Life in General

Children’s Museum or Judgement Museum?


It really should be called the Judgement Museum.

It’s very subtle.

Quiet looks and silent glares. Forced smiles and controlled tones. 

I can’t think of another place that is quite as stress-filled as a Children’s Museum.

It’s well masked by all the gleeful chatter and banter of kids exploring, running, playing and squealing.

But behind every excited child is a tense mom with clenched fists.

The tension of the unknown …. 

Will my kid share?

Will my child have a tantrum?

Will my child listen to me?

And there’s hope.

Maybe just maybe my child will be that magical kid-from-the-books who will not shove and will not push and will remember to share. The one who will quietly wait his/her turn in line and follow directions.

Oh, there’s so much unknown.

And here’s the thing. The unknowing child is full of joy and optimism, totally unaware of his/her watching and praying parent.

The reality is that in public children’s venues, our motherhood report card is being blasted for all to see.

And reality also is that 98% of us mere mortal mothers are blessed with the kids who are the like of imperfection. The ones who need to be constantly taught and reminded about sharing and caring and pushing and shoving. 

The very small 2% that are blessed with those kid-from-the-books children – those are the very worst to meet at a children’s museum. Truthfully, they should have museums of their own, so we don’t have to interact.

Another interesting phenomana of a Children’s Museum is seeing all the parenting books coming to life and butting heads in one location.

The Whole-Brain Child, The Blessing of a Skinned Knee, Easy to Love, Difficult to Discipline, How to Talk so Kids Will Listen, Raising an Adult, Peaceful Parent Happy Kid …. and a bit of Brenee Brown thrown in for good measure, as mothers desperately try to get all the wisdom and methodology of the books to work in real life.

Unfortunately, chances are that it will not work … because that’s real life. Our kids didn’t read the books and they don’t necessarily know the right answers. They don’t know their part in the script. Reading the books are so invigorating and empowering. And then when tried and tested in public…not quite as empowering.

So there I sit with mothers from all walks of life, trying to keep busy at the Children’s Museum. I notice some moms come prepared with a friend for the mom and a friend for the kid. Some moms get to be the friend of the kid, which is the only reason I can think of as to why a grown adult would want to be squished up at the little kids table enjoying a gourmet lunch of plastic food.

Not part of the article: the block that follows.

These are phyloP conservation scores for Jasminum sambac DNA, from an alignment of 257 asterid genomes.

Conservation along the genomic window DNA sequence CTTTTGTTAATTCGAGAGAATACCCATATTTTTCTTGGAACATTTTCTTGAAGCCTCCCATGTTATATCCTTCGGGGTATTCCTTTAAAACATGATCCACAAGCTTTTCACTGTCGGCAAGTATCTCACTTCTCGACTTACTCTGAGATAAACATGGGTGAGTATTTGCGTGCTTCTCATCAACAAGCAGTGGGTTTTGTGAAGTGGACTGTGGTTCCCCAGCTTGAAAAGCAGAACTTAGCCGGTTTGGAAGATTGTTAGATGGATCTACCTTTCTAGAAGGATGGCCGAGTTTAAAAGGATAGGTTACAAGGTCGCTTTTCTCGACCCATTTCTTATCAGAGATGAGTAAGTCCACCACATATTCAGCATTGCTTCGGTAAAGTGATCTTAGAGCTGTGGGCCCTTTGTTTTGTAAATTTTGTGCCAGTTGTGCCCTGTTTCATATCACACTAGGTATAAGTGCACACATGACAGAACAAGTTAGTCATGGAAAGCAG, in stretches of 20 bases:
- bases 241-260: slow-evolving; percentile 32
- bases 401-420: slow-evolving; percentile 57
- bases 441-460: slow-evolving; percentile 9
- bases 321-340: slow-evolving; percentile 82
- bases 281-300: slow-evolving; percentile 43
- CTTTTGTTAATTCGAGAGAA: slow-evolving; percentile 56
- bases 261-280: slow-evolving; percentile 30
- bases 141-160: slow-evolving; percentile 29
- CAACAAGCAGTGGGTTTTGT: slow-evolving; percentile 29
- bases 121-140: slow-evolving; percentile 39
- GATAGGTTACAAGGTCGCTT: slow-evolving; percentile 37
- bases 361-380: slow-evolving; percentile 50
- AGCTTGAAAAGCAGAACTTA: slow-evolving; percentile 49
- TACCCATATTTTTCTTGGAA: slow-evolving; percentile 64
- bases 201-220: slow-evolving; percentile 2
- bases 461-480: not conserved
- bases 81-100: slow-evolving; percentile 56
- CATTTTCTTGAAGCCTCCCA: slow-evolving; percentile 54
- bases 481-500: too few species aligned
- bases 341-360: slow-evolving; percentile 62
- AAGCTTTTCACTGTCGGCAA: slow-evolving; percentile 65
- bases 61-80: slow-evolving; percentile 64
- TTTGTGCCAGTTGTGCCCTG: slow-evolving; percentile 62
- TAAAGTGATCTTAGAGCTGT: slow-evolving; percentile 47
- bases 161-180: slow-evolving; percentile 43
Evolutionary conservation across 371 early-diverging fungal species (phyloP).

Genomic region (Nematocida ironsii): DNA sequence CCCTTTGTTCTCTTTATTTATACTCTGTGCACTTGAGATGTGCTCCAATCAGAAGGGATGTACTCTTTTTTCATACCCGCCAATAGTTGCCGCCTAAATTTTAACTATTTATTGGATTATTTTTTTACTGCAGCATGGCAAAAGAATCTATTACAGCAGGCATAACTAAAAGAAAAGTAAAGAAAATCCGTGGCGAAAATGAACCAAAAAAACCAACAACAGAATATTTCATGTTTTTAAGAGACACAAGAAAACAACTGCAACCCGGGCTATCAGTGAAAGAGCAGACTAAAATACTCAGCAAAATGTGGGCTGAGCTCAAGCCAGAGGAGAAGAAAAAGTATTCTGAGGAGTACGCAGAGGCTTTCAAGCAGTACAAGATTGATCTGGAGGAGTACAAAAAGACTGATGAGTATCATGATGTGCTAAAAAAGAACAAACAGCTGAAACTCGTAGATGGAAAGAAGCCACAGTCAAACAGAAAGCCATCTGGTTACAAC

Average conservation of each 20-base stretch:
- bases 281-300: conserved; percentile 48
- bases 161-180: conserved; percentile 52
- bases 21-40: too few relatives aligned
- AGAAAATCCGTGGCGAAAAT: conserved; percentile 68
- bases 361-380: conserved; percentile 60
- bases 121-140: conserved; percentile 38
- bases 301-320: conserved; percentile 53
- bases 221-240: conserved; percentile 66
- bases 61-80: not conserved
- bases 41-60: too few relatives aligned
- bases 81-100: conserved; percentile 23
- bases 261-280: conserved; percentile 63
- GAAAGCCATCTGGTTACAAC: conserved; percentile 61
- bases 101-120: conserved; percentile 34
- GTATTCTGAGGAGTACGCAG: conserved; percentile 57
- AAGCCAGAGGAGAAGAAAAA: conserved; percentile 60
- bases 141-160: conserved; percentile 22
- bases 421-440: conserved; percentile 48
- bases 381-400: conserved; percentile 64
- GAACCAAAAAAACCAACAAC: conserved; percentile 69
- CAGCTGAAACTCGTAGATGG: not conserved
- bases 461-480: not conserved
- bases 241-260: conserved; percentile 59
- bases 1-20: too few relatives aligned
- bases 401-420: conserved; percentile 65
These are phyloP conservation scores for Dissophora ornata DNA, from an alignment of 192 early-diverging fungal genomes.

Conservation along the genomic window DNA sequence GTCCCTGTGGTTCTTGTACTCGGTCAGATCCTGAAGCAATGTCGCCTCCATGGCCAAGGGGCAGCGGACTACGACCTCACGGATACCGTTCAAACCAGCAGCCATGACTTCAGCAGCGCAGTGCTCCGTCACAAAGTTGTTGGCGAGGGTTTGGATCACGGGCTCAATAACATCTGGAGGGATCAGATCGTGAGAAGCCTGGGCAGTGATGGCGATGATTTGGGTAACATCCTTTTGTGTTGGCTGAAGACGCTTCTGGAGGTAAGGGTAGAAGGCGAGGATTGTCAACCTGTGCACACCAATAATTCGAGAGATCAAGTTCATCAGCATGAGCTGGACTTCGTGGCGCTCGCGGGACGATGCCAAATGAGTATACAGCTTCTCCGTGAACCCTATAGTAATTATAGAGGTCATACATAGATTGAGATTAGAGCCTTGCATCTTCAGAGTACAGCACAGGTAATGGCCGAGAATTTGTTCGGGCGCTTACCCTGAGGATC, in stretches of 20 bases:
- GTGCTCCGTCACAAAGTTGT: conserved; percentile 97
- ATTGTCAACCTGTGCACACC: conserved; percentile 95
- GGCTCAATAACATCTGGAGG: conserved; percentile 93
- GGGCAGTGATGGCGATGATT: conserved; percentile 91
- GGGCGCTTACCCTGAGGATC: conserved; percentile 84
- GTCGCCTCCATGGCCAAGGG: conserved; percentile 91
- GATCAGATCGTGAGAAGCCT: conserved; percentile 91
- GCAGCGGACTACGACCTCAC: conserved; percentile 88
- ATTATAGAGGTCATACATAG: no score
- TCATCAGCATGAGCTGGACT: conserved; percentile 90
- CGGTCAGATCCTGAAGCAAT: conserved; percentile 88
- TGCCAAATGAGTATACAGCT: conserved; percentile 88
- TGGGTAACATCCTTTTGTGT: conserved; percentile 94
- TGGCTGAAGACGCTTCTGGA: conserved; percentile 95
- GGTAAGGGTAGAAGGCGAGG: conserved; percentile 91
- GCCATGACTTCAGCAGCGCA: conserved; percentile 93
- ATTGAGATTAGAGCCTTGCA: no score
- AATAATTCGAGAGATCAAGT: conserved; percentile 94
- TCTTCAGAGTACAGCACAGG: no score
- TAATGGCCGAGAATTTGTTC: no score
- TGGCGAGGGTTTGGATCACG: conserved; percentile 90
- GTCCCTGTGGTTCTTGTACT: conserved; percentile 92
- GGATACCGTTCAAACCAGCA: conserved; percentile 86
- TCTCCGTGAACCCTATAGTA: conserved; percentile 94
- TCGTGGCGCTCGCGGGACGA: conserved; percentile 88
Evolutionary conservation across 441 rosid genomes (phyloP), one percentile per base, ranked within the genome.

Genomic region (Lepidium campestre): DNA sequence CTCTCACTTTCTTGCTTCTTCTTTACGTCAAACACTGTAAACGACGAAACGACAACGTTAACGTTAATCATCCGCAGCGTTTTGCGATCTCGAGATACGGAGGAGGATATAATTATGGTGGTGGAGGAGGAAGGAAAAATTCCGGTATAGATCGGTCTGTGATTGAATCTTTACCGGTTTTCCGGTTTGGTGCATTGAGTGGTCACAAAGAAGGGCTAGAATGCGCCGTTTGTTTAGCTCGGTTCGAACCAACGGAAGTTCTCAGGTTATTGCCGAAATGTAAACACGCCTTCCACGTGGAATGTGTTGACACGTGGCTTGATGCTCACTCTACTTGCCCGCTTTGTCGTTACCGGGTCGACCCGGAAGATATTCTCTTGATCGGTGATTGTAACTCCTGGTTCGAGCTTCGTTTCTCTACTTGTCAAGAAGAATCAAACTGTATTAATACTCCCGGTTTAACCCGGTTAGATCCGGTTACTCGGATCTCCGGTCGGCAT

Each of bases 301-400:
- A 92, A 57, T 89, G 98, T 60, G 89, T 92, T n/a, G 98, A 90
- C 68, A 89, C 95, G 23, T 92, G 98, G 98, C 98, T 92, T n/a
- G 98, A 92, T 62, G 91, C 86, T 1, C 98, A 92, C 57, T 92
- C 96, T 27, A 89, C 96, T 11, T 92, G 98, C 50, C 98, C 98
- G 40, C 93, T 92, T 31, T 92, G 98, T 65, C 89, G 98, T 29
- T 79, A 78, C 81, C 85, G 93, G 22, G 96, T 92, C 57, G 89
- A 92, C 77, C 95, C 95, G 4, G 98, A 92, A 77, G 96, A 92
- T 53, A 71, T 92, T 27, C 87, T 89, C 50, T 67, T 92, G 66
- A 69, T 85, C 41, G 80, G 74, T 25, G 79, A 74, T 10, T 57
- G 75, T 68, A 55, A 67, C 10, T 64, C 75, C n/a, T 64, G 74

And some moms…those moms that everyone talks about… those guilty of the ultimate crime … are checking their phones.

And I admit.

Guilty as charged. 

Yup, that’s life too.

No one is hurt, no one is neglected and no one is insulted.

It’s an adult acting like an adult.

We check our phones. 

Scroll through our to-do list.

Reply to emails that are waiting for answers.

Send a few texts.

Make an order at Target.

Check the status of an Amazon order.

The kids are still all happy. Not a single child is bothered.

But the other moms are watching. Out of the corner of their eyes. Trying to be discreet but not succeeding.

As my kids munch on their snack of non-organic white flour pretzels, I try not to notice the snack bag of the kid sitting on the same bench. The only part I can see is where it says Fair Trade and Non GMO… and that’s enough for me. I can feel the shock and horror.

And then there’s always one mom who reports.

Reports to you that your kids are doing something they shouldn’t. Or being a little too rowdy.

Thanks fellow mom. I’m feeling the kindness.

My 2 year old comes to tell me he really wants a shopping cart. Those mini adorable 2-year-old-sized ones. I see a kid standing near his cart, busy with something else. I take my 2 year old by the hand (yes, I first put away my phone) and ask little fellow toddler if he’s done with his turn. His mama-bear mother quickly grabs the cart, and informs me in no uncertain terms, “No, he’s still playing with it.”

Little toddler looks at me with a grin and says, “Here, I’m done, you can have it,” pushing it towards my 2 year old. 

Who to believe, the mother or the toddler? Maybe the mother wanted to play with it? Maybe she hasn’t finished reading the chapter on sharing…?

Children’s Museums are a funny place. They make mothers act funny.

And there are kids who don’t share.

And kids who have tantrums.

Sure, there are so many differences between our children. Some are advanced, some are delayed. They have different likes and dislikes. Different moods and different temperaments. But us moms, there’s so much that unites us.

Behind the nerves, tension and tight smiles of every mother is just a worn out and sleep deprived human, who worries about her child and is trying her very best and just wants her kid to succeed. That’s it. 

So why are we always judging each other?


Life in General

They grow so quickly … or do they?


I’m not really sure when it happened.

For the longest time, just by my being, I was able to assert my authority over my kids. After all, they had to look up to talk to me. I was taller than them all.

And then suddenly, without much warning, I am the one looking up.

I can’t even see eye to eye with my oldest. I have to look UP.

I’m not familiar with this and I don’t know how this happened.

Yes I know, all the “theys” of society have been warning me for years – “They grow up so fast! Hold on to the years when they’re so small and fit in your arms!”

See, but here’s the thing. When you’re in it, it’s not so fast. The years might go by quickly – but the bedtimes are S-L-O-W…

The long afternoons when it just won’t get dark outside; those are not quick at all.

While my son was busy growing taller than me, I was still waking up too many times a night with my baby and those nights were L-O-N-G.